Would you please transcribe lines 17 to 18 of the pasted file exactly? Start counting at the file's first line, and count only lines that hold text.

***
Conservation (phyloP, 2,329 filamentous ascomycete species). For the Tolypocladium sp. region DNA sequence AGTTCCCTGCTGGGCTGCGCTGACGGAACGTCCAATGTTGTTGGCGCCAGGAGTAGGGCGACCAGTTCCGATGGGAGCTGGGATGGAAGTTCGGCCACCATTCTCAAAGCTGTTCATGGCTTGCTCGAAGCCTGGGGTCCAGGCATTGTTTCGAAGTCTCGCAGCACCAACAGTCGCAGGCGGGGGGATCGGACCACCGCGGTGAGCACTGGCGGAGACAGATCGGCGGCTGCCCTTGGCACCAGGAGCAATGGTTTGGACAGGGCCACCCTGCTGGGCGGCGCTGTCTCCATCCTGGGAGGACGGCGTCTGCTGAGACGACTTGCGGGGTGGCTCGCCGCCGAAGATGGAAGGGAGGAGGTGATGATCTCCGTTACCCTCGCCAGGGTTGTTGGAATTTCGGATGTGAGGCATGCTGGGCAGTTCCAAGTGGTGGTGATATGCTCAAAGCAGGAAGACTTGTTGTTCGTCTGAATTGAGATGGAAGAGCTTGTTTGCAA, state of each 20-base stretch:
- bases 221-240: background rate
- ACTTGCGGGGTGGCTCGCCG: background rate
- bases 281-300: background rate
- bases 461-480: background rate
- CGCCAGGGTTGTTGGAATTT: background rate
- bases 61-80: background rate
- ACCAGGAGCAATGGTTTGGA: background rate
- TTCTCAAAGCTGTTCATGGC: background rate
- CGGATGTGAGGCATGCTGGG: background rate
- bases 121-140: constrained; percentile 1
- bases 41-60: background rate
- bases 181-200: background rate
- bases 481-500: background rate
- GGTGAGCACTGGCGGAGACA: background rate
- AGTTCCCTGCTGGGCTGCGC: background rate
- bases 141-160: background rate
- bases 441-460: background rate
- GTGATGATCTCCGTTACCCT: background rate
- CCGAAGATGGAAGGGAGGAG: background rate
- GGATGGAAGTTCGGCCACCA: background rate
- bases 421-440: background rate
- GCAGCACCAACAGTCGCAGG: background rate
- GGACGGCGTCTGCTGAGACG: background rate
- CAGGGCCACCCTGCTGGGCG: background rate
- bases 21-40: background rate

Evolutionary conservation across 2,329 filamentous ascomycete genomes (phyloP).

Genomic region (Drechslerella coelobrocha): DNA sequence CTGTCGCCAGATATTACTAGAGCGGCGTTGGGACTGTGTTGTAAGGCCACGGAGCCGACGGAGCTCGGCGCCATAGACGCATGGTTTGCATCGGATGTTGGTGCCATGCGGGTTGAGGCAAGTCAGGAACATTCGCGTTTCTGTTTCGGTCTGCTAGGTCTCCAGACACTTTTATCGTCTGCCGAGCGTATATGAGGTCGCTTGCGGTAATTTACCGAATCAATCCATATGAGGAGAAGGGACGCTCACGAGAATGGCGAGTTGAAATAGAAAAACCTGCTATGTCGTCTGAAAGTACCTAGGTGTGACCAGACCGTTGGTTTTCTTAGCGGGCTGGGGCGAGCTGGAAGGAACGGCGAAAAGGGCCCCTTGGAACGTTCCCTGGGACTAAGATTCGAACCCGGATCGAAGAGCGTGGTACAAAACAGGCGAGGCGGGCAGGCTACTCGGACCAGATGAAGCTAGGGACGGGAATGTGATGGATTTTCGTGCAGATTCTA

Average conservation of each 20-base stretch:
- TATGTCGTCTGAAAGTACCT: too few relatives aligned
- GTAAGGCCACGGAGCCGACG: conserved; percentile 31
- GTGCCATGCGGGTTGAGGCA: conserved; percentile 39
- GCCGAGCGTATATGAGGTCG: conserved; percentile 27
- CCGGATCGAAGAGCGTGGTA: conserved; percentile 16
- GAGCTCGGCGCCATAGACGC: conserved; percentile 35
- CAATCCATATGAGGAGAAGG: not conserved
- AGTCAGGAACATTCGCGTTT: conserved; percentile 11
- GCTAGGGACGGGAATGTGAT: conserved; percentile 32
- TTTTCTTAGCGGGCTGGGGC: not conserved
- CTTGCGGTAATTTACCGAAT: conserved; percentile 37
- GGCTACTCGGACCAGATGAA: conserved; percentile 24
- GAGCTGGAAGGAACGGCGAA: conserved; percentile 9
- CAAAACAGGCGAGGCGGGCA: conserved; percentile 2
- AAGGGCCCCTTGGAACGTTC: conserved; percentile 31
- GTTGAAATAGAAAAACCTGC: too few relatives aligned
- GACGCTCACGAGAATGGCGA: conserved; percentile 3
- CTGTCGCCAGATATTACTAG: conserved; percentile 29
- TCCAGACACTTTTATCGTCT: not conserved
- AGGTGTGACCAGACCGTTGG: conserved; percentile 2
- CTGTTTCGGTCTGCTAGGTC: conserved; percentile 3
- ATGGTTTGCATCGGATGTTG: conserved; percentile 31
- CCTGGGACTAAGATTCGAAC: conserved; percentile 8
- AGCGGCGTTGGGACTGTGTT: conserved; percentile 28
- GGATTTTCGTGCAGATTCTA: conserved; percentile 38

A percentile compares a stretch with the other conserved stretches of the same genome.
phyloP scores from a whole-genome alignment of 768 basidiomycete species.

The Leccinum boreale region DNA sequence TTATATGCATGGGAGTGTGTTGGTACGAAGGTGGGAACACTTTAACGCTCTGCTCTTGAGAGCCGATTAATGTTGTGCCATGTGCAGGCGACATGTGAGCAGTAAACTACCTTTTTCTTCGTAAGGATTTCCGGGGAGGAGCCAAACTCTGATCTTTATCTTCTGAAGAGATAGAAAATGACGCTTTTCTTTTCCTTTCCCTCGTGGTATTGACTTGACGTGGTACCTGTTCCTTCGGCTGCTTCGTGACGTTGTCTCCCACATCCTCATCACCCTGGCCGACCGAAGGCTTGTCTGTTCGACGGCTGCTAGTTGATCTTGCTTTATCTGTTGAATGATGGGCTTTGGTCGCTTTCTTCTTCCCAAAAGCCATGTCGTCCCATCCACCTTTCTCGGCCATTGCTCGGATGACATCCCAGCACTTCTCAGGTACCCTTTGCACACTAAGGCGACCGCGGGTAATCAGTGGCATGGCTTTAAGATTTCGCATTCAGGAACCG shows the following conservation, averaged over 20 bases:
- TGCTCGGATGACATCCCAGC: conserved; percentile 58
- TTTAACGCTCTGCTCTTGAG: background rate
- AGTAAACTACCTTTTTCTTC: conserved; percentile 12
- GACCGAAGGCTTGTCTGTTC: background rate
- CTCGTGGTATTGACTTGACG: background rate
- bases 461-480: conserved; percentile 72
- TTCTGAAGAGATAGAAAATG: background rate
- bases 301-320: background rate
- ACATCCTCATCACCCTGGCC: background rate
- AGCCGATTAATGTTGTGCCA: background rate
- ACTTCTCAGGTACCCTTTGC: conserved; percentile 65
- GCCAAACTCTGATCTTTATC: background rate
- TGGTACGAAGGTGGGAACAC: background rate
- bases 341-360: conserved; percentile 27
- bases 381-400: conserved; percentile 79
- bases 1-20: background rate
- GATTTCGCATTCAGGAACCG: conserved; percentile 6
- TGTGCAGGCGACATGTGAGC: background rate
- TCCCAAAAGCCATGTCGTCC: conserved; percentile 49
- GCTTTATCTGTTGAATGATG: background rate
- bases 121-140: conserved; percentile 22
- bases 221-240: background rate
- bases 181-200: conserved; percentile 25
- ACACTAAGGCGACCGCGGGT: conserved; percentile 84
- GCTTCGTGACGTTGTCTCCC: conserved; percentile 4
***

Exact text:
- bases 141-160: background rate
- bases 441-460: background rate